Corporate Social Responsibility: Strategic Implications

Journal of Management Studies (Impact Factor: 4.26). 02/2006; 43(1):1-18. DOI: 10.1111/j.1467-6486.2006.00580.x
Source: RePEc


We describe a variety of perspectives on corporate social responsibility (CSR), which we use to develop a framework for consideration of the strategic implications of CSR. Based on this framework, we propose an agenda for additional theoretical and empirical research on CSR. We then review the papers in this special issue and relate them to the proposed agenda. Copyright Blackwell Publishing Ltd 2006.

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Available from: Abagail Mcwilliams, Sep 29, 2015
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    • "[…] They assess the market demand for CSR and also evaluate the cost of satisfying this demand. […] CSR can be an integral element of a firm's business and corporate-level differentiation strategies (McWilliams et al. 2006, p. 6). "
    Journal of Business Ethics 08/2015; DOI:10.1007/s10551-015-2820-0 · 1.33 Impact Factor
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    • "Reflecting on broader debates within business and society literature about CSR and business contributions to local development (Slack 2011), the crux of the disagreement between critics and advocates of CSR relates to the nature and scope of these responsibilities. Critics have argued that CSR is an inefficient means of allocating scarce resources, and that business lacks the legitimacy and competency to take on any such responsibility outside its primary area of expertise (McWilliams et al. 2006; Coelho et al. 2003; Henderson 2001). Christian Aid (2004) further noted that companies undertake CSR as a form of insurance against disruption and reputational damage as well as to avoid mandatory regulation, rather than as a genuine attempt to facilitate development that benefits the poor and marginalised. "
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    ABSTRACT: Management and business literature affirm the role played by stakeholders in corporate social responsibility (CSR) practices as crucial, but what constitutes a true business–society partnership remains relatively unexplored. This paper aims to improve scholarly and management understanding beyond the usual managers’ perceptions on salience attributes, to include how stakeholders can acquire missing attributes to inform a meaningful partnership. In doing this, a model is proposed which conceptualises CSR practices and outcomes within the frameworks of stakeholder salience via empowerment, sustainable corporate social performances and partnership quality. A holistic discussion leads to generation of propositions on stakeholder salience management, corporate social performance, corporate–community partnership systems and CSR practices, which have both academic and management implications.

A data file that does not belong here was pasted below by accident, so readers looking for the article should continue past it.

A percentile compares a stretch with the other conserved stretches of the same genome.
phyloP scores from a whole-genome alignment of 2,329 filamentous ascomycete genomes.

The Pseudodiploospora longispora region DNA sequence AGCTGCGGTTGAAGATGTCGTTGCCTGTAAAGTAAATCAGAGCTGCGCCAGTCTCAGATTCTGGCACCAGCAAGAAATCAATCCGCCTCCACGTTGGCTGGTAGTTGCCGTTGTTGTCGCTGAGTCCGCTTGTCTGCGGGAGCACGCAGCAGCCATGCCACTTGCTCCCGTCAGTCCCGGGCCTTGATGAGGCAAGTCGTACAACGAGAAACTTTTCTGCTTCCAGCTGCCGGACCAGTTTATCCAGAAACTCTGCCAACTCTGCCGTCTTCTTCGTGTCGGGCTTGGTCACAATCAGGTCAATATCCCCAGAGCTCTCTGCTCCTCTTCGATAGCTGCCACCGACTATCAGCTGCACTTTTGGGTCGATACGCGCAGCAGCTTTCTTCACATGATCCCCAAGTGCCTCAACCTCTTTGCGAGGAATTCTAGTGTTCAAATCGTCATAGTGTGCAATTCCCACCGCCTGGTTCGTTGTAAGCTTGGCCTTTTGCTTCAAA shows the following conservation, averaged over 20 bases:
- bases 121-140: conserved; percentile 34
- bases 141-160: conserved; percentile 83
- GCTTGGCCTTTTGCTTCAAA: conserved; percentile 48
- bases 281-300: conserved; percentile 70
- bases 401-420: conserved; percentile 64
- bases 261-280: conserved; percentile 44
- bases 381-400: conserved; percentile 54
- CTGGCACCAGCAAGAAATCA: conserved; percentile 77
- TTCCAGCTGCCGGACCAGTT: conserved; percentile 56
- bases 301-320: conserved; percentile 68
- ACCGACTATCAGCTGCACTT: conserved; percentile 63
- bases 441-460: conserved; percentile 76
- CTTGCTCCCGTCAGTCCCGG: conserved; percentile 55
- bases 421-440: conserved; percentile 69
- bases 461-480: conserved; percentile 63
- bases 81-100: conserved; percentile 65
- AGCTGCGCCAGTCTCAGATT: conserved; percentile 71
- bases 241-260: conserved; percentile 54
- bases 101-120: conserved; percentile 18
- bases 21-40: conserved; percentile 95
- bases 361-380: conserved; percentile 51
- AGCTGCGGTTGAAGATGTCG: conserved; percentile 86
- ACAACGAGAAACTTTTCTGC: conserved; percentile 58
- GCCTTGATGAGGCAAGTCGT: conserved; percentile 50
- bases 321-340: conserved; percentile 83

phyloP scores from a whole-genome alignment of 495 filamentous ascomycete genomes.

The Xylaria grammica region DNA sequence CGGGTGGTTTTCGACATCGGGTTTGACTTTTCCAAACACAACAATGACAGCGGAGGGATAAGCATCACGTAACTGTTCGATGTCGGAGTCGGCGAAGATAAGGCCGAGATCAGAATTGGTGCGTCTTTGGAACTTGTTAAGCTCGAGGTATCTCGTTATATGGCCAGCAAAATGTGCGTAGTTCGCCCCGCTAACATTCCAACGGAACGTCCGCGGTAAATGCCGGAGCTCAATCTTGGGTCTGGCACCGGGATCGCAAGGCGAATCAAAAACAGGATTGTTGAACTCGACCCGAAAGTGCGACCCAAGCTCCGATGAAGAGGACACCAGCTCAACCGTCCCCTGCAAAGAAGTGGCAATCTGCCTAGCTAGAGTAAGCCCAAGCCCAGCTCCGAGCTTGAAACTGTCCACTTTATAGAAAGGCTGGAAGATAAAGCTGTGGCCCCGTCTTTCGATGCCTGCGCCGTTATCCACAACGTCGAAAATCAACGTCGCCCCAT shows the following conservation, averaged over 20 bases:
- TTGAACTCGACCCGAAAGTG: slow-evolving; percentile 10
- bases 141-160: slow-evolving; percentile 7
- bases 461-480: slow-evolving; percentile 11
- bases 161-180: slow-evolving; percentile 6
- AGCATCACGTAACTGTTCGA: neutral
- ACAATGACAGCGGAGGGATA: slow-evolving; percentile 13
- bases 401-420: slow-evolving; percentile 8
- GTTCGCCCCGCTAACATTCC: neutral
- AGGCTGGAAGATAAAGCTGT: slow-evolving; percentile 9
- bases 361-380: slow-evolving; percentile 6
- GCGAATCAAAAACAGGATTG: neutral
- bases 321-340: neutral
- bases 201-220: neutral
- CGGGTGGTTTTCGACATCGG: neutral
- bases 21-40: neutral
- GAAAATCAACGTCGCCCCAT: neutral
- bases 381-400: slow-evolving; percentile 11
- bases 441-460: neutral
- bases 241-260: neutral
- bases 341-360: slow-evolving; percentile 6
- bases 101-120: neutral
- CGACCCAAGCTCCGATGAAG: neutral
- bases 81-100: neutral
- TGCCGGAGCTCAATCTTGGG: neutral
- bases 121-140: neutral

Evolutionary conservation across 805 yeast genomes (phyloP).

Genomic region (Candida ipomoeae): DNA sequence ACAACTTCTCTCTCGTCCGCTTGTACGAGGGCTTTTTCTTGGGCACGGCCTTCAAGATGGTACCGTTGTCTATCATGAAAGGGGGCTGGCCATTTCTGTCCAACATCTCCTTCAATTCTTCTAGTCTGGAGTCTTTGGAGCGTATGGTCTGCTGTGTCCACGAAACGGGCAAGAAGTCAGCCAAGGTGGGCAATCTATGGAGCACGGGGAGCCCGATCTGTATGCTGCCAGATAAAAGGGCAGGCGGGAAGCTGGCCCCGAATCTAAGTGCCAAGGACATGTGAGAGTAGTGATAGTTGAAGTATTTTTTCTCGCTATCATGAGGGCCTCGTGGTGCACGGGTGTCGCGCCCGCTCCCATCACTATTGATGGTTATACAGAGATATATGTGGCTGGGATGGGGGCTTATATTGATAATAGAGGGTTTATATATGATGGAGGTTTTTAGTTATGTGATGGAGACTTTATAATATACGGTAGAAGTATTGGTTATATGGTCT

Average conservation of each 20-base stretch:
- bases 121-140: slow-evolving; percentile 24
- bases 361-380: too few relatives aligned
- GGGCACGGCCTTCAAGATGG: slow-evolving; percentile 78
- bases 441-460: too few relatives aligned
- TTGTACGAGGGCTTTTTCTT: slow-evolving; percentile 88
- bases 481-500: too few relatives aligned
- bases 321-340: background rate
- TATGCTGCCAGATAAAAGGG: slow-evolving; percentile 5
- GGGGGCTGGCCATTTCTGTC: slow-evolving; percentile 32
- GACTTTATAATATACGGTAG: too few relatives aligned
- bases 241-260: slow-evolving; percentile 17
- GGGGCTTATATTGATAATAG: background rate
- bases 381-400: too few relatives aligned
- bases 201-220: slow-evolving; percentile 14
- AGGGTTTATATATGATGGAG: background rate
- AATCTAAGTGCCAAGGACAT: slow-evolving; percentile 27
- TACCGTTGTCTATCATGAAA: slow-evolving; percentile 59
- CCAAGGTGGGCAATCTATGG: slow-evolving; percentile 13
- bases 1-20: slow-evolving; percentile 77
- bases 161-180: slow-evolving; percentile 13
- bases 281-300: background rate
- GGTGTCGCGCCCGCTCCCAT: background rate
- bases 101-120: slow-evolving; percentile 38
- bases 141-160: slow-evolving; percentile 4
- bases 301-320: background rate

Journal of Business Ethics 08/2015; DOI:10.1007/s10551-015-2805-z · 1.33 Impact Factor
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    • "As a consequence, the relationship between ESG performance and market value is expected to be negative. Second, in contrast, the value creation school regards ESG engagement as an instrument to generate competitive advantages and to improve nancial returns to shareholders (Alexander and Buchholz, 1978; Porter and VanDerLinde, 1995; McWilliams et al., 2006; Porter and Kramer, 2006). Therefore, the aforementioned relationship is expected to be positive. "
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    DESCRIPTION: This paper studies the effectiveness of a firm's strategy to report on its environmental, social and corporate governance (ESG) activities with regard to the extent and direction in which the firm's ESG performance gets valued by capital market investors. It is the first to disentangle different types of ESG reports and to analyze whether voluntarily following the current global trend of integrated report (IR) is worth the effort. Based on the empirical analysis of a large and diversified international set of exchange-listed firms, we find that ESG performance gets valued more strongly and in the (desired) positive direction in case a firm publishes an ESG report, irrespective of its type. Furthermore, results indicate that publishing an integrated report is not resulting in superior outcomes compared to a separate report. Similarly, signaling sustainability leadership by engaging in developing and moving towards an IR setup does not influence the value-relevance of ESG performance either. Our results are important for corporate managers as they help to understand investors' perception of ESG performance and provide guidance for formulating and evaluating the reporting strategy, accordingly.
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